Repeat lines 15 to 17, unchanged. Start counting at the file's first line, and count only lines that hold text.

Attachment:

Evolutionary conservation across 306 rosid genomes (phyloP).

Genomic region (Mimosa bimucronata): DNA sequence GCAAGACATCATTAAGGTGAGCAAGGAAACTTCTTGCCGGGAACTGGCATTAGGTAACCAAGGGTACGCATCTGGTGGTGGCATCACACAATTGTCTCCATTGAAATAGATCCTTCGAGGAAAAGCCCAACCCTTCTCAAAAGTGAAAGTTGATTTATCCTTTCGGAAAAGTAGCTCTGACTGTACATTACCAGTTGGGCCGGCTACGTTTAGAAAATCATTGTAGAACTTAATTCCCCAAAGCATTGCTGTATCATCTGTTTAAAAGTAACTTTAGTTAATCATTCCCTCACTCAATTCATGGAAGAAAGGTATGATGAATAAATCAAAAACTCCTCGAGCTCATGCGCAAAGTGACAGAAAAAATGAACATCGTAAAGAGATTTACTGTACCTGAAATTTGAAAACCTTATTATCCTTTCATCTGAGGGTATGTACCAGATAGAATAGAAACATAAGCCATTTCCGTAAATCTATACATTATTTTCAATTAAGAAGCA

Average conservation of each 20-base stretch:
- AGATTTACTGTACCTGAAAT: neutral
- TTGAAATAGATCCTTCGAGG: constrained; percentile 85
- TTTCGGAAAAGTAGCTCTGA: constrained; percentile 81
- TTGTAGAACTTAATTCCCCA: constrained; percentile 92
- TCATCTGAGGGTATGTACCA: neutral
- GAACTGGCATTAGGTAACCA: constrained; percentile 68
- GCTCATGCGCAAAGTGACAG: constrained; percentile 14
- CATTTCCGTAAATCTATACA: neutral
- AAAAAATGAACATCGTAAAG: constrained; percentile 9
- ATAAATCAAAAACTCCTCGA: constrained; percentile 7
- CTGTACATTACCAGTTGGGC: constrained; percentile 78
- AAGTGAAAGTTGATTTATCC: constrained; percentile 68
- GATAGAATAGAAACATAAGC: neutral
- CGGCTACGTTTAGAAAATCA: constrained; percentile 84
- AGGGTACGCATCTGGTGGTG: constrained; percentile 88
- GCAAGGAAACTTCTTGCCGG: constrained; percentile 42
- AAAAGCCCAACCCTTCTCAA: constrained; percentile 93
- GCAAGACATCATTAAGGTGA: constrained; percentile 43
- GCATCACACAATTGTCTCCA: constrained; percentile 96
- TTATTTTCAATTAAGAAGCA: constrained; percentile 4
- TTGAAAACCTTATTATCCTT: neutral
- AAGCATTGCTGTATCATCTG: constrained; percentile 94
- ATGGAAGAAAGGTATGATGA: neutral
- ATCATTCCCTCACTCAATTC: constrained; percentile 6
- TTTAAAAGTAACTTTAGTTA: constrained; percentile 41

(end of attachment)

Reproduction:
- AAGTGAAAGTTGATTTATCC: constrained; percentile 68
- GATAGAATAGAAACATAAGC: neutral
- CGGCTACGTTTAGAAAATCA: constrained; percentile 84